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As stated in the definition of urban forestry adopted in section one, trees growing in urban areas bestow a great variety of benefits and problems. While this section will concentrate mainly on the benefits that trees provide, many are not gained without some cost. For example, street trees providing shade and ornamentation often, especially if their location was not carefully planned at planting, raise and crack the pavement with their roots. The very use of a tree for one purpose by a certain individual may be seen as a problem by another; the lopping of a tree for fodder will alter its shape and render it, in the eyes of some, far less attractive in ornamental terms.

4.1. Material benefits

Little use or value is generally attached to the raw products of urban trees in developed countries; even fruit trees are rarely planted in public places, although they still have an important place in urban gardens. Although perhaps over emphasizing the case, Webb (pers. comm.) comments,

“One would be hard put to find a group of plants more unproductive or more useless to man than those currently used in urban landscape design. It is almost as though a useful tree or shrub in a landscape scheme was somehow shameful, yet some of the most beautiful trees and shrubs which we can grow yield edible fruits and nuts.”

He adds (quoting Mollison, 1984) that Adelaide is one of the few cities which supports useful public plantings, in their case olives, which are gathered by people who use the oil and preserve the fruit. Why trees producing edible fruit may not be favoured in urban plantings is discussed in section six.

In contrast to urban trees in the developed world, those in developing countries provide a variety of products that are used by urban dwellers to meet both subsistence and income generation needs. The importance and potential of trees in this regard probably varies widely from country to country, and even settlement to settlement. This section discusses what urban tree products are known to be used by local people in different parts of the Third World.


The primary source of energy in many towns and cities of the Third World is wood fuel, either as wood or charcoal. Among poorer people it is also common for small twigs and leaves to be burned for fuel. Most wood fuel is brought in from peri-urban areas or beyond, although at least a small proportion (particularly with regard to gathered twigs and leaves) is obtained within the city area.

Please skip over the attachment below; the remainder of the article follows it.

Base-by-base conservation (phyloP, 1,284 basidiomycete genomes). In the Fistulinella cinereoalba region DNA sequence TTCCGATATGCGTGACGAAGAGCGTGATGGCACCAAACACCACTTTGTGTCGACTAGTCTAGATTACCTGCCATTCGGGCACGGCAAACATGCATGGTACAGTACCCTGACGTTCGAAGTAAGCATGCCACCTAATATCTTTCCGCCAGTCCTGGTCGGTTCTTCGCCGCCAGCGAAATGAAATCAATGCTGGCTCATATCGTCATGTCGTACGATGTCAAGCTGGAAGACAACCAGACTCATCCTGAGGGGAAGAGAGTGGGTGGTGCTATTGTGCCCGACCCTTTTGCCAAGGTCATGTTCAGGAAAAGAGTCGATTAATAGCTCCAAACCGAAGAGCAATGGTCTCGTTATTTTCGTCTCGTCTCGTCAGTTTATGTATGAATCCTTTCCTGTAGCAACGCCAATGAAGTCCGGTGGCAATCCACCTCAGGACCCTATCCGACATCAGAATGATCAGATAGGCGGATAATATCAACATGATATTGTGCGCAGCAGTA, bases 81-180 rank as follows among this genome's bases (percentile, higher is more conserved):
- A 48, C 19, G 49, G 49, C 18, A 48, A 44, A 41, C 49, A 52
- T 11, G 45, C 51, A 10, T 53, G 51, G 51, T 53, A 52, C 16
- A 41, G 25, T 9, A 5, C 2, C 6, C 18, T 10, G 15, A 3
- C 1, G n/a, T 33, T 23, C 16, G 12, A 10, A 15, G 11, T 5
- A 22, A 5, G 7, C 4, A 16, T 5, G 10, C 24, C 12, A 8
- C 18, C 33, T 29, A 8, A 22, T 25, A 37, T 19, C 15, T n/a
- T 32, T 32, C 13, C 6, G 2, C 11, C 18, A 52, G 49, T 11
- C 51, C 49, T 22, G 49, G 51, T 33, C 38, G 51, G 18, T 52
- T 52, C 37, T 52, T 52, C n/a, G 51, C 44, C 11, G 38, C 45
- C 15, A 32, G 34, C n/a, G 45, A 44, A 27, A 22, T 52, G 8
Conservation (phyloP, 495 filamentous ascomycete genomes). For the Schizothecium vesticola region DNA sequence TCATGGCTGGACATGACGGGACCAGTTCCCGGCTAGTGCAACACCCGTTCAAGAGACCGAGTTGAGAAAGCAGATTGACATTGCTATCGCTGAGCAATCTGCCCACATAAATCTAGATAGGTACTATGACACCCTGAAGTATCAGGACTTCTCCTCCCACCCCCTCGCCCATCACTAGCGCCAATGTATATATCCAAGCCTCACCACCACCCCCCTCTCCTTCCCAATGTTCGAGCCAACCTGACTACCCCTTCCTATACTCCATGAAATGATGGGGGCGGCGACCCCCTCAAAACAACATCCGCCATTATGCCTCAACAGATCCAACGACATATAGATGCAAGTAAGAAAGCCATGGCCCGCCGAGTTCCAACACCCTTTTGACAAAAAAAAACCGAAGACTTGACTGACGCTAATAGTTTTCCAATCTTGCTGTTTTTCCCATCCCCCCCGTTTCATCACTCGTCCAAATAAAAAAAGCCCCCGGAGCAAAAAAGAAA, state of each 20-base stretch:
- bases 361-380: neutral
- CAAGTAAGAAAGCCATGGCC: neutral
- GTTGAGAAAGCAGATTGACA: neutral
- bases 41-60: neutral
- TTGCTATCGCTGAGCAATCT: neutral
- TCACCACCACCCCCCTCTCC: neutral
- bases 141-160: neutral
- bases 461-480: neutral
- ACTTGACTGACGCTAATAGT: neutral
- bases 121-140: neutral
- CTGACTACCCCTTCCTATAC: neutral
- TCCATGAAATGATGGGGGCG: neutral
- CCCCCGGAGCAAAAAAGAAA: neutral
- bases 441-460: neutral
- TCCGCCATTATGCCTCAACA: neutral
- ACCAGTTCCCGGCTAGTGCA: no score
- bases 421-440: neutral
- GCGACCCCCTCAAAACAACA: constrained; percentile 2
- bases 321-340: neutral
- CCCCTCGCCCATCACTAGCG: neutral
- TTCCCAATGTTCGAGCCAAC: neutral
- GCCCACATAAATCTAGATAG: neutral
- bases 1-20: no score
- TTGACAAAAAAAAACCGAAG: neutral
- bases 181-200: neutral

Fuelwood from within the immediate area of towns and cities
It is likely that among the very poor in Third World cities, particularly those living in self-help housing areas or on the streets, urban greenspaces are an important source of gathered fuel (both in the form of tree twigs and leaves, and as dung from grazing animals). In pointing this out, Leach (1987) also notes that the inefficient open fires in which such fuel is burned are the only option for people living on the streets or in squats. Not only can they not afford the regular purchase of fuels such as paraffin or gas; there is no point in them saving for a costly appliance that they have no secure place in which to keep. Pollard (1977:294) recorded among his impressions of urban forestry in China that,

“…we observed that dead limbs and litter [from trees] are almost instantly recovered - to the detriment of soil condition sometimes - by local peasants for fuel.”

Fuelwood from peri-urban forests, plantations and “parklands”
The role and potential of peri-urban plantations and forests in supplying urban fuelwood needs received considerable attention in the 1980s. With the realization of the heavy reliance on wood fuel of most people in Third World cities, and the perception of a growing gap between demand and supply, great efforts were made, with the assistance of bilateral and multilateral organizations, to establish fuelwood plantations on the periphery of cities to provide for future needs. The FAO itself funded a number of ‘green-belt’ projects to this effect in Africa, on the outskirts of Ouagadougou (Burkina Faso) and Kinshasa (Zaire), N'Djamena (Chad), Nouakchott (Mauritania), Maputo (Mozambique), among other places.